Short Guts & Long Guts Option Strategy
A guts strategy involves buying or selling an in-the-money call option along with an in-the-money put option at the same time. There are two types of guts strategy: short guts and long guts.
Short Guts Options Strategy
A short gut strategy involves selling an In-The-Money (ITM) call option, and an In-The-Money put option of the same stock, at the same expiry date and in equal quantities. This option is a limited profit and an unlimited risk strategy. A short guts strategy is similar to the short strangle and the short straddle strategy. It has a wider range of profitability than the other two. However, it also has the lowest profits an investor can earn and it is the safest one out of the three. The short guts option works best when the investor expects there to be little volatility in the stock.
The short guts strategy has two break-even points: upper break-even and lower break-even.
- Upper Break-even: Strike Price of the Call + Net Premium
- Lower Break-even: Strike Price of Put – Net Premium
The downside of this strategy is that both strikes are sold In-The-Money which means you could be exercised early, therefore be cautious while trading. Since you are going short in options, you want to stay in this position for a short time. Another disadvantage is that investors can only choose short-term expiry dates. The biggest disadvantage is that there is an unlimited risk which means the losses are not capped.
Using MarketXLS Template
MarketXLS offers a template that automatically calculates the short guts strategy. The only thing the users have to do is input values in the yellow cells. The short guts option is a credit spread because credit is earned upfront to enter into the trade, $1,600 can be earned as credit as seen from the net cash flow section in the image. A bid-ask spread is also provided in the template. It calculates the percentage of the difference between the bid price and the ask price. A large spread means that the prices are fluctuating and the market is volatile.
So the current share price in the image is $242 and the investor decides that the price will remain between $235 and $245 till the next month. If the investor is able to trade within these two prices, they will get a profit. Trading in options is risky, especially when shorting options. If the stock price crosses the strike prices on either side then the investor will be at a loss. Investors earn a limited profit only when the underlying stock price is trading between the two strike prices. Maximum loss is unlimited.
- Profit = Net premium + Short Put Strike Price – Short Call Strike Price.
- Loss = Upper strike price – Lower strike price – Net premium.
Short Guts Strategy Template: https://marketxls.com/template/short-gut/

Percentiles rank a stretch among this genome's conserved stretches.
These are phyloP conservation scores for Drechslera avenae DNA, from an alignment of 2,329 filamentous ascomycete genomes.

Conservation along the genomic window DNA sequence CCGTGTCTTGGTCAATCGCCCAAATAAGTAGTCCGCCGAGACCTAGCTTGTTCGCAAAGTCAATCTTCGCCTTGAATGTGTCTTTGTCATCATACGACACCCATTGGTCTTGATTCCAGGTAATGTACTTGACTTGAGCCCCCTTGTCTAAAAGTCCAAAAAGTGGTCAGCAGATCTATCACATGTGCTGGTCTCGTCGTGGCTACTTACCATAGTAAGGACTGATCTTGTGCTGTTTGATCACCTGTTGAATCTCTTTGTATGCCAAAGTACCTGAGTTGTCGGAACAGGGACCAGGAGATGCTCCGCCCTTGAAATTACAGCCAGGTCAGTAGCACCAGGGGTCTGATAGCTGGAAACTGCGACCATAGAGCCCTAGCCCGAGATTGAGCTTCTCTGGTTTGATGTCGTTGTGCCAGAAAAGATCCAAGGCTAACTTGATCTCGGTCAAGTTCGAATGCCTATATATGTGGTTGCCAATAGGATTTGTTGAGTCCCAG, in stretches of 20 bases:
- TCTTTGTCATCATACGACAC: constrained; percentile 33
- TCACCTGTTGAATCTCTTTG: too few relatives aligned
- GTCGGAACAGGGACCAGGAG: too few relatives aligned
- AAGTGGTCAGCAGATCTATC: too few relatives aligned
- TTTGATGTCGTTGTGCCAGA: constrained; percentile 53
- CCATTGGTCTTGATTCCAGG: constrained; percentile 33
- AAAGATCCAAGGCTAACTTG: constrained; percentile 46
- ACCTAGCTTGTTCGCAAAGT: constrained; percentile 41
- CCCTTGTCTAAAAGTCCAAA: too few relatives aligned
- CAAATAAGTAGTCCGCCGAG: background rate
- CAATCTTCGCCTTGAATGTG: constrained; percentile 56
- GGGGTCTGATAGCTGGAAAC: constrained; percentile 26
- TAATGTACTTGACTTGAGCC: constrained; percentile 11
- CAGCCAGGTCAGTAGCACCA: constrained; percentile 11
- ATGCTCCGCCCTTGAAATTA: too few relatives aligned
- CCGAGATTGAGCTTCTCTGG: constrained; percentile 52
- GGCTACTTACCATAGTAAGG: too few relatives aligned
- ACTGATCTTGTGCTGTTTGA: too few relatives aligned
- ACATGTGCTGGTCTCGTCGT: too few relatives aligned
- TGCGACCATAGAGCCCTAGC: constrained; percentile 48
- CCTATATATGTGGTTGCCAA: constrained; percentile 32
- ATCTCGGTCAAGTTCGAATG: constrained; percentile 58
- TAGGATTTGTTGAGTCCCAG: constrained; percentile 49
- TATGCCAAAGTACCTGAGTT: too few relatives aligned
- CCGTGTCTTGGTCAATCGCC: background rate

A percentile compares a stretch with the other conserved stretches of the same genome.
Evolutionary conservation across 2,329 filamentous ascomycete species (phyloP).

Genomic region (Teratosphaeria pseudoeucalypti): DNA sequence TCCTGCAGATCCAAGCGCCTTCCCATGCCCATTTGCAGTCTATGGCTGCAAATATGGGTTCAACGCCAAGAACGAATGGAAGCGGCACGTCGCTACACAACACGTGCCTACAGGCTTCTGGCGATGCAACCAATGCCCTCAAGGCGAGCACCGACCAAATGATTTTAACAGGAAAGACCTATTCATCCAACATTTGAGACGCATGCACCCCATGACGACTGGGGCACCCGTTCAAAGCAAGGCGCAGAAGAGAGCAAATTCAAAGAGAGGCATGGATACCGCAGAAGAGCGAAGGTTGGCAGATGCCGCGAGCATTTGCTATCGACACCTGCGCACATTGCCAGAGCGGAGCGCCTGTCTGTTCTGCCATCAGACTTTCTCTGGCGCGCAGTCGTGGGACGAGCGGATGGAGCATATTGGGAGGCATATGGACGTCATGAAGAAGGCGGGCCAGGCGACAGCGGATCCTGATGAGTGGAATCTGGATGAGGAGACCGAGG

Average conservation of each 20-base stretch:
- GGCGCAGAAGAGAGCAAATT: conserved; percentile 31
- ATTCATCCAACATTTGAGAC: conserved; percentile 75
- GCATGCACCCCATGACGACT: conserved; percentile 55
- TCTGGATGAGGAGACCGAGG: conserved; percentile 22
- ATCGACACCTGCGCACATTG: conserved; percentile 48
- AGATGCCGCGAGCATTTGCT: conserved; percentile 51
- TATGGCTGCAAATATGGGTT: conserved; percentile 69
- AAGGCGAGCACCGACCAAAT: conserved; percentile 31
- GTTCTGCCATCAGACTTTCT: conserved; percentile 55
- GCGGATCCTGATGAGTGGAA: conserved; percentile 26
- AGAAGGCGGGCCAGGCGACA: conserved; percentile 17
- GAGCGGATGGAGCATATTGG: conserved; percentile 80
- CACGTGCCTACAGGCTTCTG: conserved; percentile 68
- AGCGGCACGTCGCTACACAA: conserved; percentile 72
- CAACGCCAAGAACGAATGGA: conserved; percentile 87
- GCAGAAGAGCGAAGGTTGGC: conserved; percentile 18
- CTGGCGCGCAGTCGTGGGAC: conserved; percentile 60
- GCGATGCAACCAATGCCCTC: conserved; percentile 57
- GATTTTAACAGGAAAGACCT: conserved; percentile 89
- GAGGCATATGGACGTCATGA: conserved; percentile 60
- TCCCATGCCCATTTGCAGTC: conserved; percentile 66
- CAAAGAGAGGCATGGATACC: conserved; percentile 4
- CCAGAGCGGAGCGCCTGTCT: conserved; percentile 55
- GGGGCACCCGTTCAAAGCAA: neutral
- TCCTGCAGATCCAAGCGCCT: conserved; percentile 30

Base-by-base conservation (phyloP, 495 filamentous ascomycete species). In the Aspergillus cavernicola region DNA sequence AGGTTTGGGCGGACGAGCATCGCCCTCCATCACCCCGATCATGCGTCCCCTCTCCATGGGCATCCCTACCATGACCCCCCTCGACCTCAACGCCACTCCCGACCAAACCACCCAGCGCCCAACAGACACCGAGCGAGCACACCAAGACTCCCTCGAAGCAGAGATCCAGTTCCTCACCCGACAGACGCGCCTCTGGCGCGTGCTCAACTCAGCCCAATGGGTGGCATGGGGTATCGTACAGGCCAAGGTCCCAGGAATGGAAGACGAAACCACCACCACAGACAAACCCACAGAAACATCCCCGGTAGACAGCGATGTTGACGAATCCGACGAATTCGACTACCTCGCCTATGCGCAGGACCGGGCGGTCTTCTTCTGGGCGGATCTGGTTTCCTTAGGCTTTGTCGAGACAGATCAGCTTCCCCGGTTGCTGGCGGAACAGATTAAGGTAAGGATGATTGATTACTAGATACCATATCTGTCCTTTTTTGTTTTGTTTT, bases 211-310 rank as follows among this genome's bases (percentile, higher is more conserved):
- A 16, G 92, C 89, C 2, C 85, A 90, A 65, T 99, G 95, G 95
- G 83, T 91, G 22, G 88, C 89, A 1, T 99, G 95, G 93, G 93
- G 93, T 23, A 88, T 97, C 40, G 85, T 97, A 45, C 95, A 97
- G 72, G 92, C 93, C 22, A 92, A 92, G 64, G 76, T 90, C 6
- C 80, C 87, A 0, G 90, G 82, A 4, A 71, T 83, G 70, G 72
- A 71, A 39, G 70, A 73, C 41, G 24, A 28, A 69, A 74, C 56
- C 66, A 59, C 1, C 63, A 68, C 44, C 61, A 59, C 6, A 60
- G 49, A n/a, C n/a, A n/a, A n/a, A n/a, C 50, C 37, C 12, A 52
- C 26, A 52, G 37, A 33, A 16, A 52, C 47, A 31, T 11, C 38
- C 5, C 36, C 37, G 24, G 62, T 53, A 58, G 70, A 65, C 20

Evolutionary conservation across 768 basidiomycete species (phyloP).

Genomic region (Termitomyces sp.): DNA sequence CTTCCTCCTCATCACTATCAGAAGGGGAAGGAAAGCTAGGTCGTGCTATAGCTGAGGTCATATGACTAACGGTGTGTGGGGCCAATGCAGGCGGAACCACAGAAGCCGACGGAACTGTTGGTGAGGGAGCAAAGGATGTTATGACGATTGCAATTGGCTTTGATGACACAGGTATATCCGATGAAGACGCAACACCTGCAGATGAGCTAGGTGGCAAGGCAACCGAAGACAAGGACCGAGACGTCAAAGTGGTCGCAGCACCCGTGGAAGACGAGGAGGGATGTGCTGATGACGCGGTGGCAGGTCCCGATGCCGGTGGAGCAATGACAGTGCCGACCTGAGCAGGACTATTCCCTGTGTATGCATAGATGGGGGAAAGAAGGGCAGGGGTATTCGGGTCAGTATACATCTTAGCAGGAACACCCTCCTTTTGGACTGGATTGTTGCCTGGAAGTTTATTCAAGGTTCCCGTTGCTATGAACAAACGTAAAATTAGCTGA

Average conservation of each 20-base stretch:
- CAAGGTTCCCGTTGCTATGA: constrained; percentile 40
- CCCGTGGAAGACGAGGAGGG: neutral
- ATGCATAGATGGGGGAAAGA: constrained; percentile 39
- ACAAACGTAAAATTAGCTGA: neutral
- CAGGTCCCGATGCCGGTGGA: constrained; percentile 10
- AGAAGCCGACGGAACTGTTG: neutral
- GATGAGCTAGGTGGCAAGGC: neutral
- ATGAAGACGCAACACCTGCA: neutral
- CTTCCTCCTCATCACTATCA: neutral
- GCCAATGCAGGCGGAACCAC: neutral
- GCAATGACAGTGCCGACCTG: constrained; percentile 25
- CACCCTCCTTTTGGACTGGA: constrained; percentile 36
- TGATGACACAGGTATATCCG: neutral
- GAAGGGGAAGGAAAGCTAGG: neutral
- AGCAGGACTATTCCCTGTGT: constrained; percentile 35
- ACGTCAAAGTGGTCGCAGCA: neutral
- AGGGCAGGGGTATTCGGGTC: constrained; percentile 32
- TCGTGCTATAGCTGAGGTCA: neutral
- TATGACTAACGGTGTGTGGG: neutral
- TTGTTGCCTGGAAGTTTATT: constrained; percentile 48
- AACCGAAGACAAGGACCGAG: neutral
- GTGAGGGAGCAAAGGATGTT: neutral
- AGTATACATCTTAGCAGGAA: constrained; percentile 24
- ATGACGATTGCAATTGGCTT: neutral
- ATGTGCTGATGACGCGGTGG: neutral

Long Guts Options Strategy
A long gut strategy involves buying an in-the-money (ITM) call option and an in-the-money put option of a stock at the same expiry date and in equal quantities. This option is an unlimited profit and a limited risk strategy. It is similar to the long straddle and long strangle strategies except that long guts use in-the-money options. The long guts option works best when the investor expects high volatility in the stock.
Like the short guts strategy, the long guts strategy also has two break-even points: upper and lower break-even.
- Upper break-even: Strike Price of Long Call + Net Premium
- Lower break-even: Strike Price of Long Put + Net Premium
A disadvantage of the long-guts strategy is that if the stock price remains stagnant, you would lose money. It would be better to buy either a call or put option instead of investing in a strategy. Another risk is if the volatility falls for the options, then it would cause a loss. A long gut strategy has more commissions involved. There are more advantages of a long gut strategy than disadvantages.
Using MarketXLS Template
MarketXLS also has a long guts template for investors. The long guts option is a debit spread, so net debit is paid when the position is opened. The net debit is shown as a negative number in the net cash flow section because $1,658 is taken from the investor’s account to enter into the trade.
Maximum Loss = net premium paid + upper strike price – the lower strike price + commissions paid. Loss occurs when the underlying stock price is between the two strike prices of the call and put. This is the complete opposite of the short guts option where it is the profit that occurs when the stock price is between two strike prices. Maximum gain is unlimited for long guts options.
Large gains for the long guts strategy are attained when the underlying stock price makes a very strong move either upwards or downwards at expiration. The move in the underlying stock price must be strong enough such that either the long call or the long put rise enough in value to offset the loss incurred by the other option expiring worthless.
Long Guts Strategy Template: https://marketxls.com/template/long-gut/
Once the investor knows about the stock volatility and what he wants from the option, then they will be able to decide which strategy to use. Due to the short guts strategy having an unlimited risk, many investors might not want to use it however, if you know that the stock is going to remain stagnant or within the two strike prices then you can make a profit.